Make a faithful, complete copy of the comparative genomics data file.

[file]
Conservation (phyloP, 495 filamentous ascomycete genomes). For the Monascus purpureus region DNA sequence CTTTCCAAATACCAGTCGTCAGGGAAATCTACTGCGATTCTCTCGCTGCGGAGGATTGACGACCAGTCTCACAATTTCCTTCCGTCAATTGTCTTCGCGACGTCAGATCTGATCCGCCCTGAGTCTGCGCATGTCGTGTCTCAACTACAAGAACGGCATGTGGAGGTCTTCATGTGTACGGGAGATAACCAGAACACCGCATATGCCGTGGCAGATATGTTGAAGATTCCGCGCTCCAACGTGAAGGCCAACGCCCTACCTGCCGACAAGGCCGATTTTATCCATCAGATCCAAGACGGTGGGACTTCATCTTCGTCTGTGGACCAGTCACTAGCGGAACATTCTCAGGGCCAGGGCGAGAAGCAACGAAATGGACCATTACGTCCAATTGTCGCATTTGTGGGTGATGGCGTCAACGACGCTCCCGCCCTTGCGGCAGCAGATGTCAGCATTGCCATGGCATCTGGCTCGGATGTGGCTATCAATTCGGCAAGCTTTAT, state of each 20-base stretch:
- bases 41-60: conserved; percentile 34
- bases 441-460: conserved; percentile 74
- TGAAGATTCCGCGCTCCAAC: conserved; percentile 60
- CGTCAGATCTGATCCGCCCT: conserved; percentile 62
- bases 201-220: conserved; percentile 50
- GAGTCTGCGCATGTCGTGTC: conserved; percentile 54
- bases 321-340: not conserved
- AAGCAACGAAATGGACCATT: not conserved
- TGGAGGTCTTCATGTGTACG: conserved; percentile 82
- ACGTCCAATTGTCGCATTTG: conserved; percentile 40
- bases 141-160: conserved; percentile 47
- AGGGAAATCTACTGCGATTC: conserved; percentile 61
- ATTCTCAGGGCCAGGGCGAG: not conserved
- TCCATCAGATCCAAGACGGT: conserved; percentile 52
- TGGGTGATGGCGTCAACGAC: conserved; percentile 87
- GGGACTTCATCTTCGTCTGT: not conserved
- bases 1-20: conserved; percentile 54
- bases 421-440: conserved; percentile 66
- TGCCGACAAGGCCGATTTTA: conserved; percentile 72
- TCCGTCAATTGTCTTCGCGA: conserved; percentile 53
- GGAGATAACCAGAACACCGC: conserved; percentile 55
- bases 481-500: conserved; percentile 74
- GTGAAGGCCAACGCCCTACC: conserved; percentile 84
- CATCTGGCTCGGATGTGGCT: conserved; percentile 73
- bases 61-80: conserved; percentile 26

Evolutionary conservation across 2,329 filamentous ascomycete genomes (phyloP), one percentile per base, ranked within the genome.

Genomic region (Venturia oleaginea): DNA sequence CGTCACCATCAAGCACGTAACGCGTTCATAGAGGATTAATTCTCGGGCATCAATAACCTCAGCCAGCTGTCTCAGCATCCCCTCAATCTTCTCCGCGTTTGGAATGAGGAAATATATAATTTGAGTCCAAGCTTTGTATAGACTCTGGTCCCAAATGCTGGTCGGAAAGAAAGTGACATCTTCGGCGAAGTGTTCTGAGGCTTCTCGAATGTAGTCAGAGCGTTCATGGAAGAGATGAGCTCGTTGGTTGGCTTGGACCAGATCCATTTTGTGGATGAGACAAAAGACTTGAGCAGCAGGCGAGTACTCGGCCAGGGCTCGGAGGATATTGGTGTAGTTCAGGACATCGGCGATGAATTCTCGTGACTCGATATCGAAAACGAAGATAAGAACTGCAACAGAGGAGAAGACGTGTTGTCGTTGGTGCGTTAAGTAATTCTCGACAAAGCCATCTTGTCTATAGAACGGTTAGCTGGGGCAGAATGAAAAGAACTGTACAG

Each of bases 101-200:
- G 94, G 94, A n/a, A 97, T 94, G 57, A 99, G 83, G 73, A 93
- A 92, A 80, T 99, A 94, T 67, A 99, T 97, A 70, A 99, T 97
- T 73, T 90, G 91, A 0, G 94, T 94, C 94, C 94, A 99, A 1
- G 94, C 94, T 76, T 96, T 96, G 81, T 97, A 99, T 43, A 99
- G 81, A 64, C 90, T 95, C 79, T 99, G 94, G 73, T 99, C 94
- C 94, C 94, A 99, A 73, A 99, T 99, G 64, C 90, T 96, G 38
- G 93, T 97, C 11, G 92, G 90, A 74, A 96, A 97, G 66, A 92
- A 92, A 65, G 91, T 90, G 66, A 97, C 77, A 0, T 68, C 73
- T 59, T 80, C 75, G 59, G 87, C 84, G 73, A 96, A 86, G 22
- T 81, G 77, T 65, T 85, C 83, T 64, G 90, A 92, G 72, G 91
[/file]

Conservation (phyloP, 495 filamentous ascomycete genomes). For the Monascus purpureus region DNA sequence CTTTCCAAATACCAGTCGTCAGGGAAATCTACTGCGATTCTCTCGCTGCGGAGGATTGACGACCAGTCTCACAATTTCCTTCCGTCAATTGTCTTCGCGACGTCAGATCTGATCCGCCCTGAGTCTGCGCATGTCGTGTCTCAACTACAAGAACGGCATGTGGAGGTCTTCATGTGTACGGGAGATAACCAGAACACCGCATATGCCGTGGCAGATATGTTGAAGATTCCGCGCTCCAACGTGAAGGCCAACGCCCTACCTGCCGACAAGGCCGATTTTATCCATCAGATCCAAGACGGTGGGACTTCATCTTCGTCTGTGGACCAGTCACTAGCGGAACATTCTCAGGGCCAGGGCGAGAAGCAACGAAATGGACCATTACGTCCAATTGTCGCATTTGTGGGTGATGGCGTCAACGACGCTCCCGCCCTTGCGGCAGCAGATGTCAGCATTGCCATGGCATCTGGCTCGGATGTGGCTATCAATTCGGCAAGCTTTAT, state of each 20-base stretch:
- bases 41-60: conserved; percentile 34
- bases 441-460: conserved; percentile 74
- TGAAGATTCCGCGCTCCAAC: conserved; percentile 60
- CGTCAGATCTGATCCGCCCT: conserved; percentile 62
- bases 201-220: conserved; percentile 50
- GAGTCTGCGCATGTCGTGTC: conserved; percentile 54
- bases 321-340: not conserved
- AAGCAACGAAATGGACCATT: not conserved
- TGGAGGTCTTCATGTGTACG: conserved; percentile 82
- ACGTCCAATTGTCGCATTTG: conserved; percentile 40
- bases 141-160: conserved; percentile 47
- AGGGAAATCTACTGCGATTC: conserved; percentile 61
- ATTCTCAGGGCCAGGGCGAG: not conserved
- TCCATCAGATCCAAGACGGT: conserved; percentile 52
- TGGGTGATGGCGTCAACGAC: conserved; percentile 87
- GGGACTTCATCTTCGTCTGT: not conserved
- bases 1-20: conserved; percentile 54
- bases 421-440: conserved; percentile 66
- TGCCGACAAGGCCGATTTTA: conserved; percentile 72
- TCCGTCAATTGTCTTCGCGA: conserved; percentile 53
- GGAGATAACCAGAACACCGC: conserved; percentile 55
- bases 481-500: conserved; percentile 74
- GTGAAGGCCAACGCCCTACC: conserved; percentile 84
- CATCTGGCTCGGATGTGGCT: conserved; percentile 73
- bases 61-80: conserved; percentile 26

Evolutionary conservation across 2,329 filamentous ascomycete genomes (phyloP), one percentile per base, ranked within the genome.

Genomic region (Venturia oleaginea): DNA sequence CGTCACCATCAAGCACGTAACGCGTTCATAGAGGATTAATTCTCGGGCATCAATAACCTCAGCCAGCTGTCTCAGCATCCCCTCAATCTTCTCCGCGTTTGGAATGAGGAAATATATAATTTGAGTCCAAGCTTTGTATAGACTCTGGTCCCAAATGCTGGTCGGAAAGAAAGTGACATCTTCGGCGAAGTGTTCTGAGGCTTCTCGAATGTAGTCAGAGCGTTCATGGAAGAGATGAGCTCGTTGGTTGGCTTGGACCAGATCCATTTTGTGGATGAGACAAAAGACTTGAGCAGCAGGCGAGTACTCGGCCAGGGCTCGGAGGATATTGGTGTAGTTCAGGACATCGGCGATGAATTCTCGTGACTCGATATCGAAAACGAAGATAAGAACTGCAACAGAGGAGAAGACGTGTTGTCGTTGGTGCGTTAAGTAATTCTCGACAAAGCCATCTTGTCTATAGAACGGTTAGCTGGGGCAGAATGAAAAGAACTGTACAG

Each of bases 101-200:
- G 94, G 94, A n/a, A 97, T 94, G 57, A 99, G 83, G 73, A 93
- A 92, A 80, T 99, A 94, T 67, A 99, T 97, A 70, A 99, T 97
- T 73, T 90, G 91, A 0, G 94, T 94, C 94, C 94, A 99, A 1
- G 94, C 94, T 76, T 96, T 96, G 81, T 97, A 99, T 43, A 99
- G 81, A 64, C 90, T 95, C 79, T 99, G 94, G 73, T 99, C 94
- C 94, C 94, A 99, A 73, A 99, T 99, G 64, C 90, T 96, G 38
- G 93, T 97, C 11, G 92, G 90, A 74, A 96, A 97, G 66, A 92
- A 92, A 65, G 91, T 90, G 66, A 97, C 77, A 0, T 68, C 73
- T 59, T 80, C 75, G 59, G 87, C 84, G 73, A 96, A 86, G 22
- T 81, G 77, T 65, T 85, C 83, T 64, G 90, A 92, G 72, G 91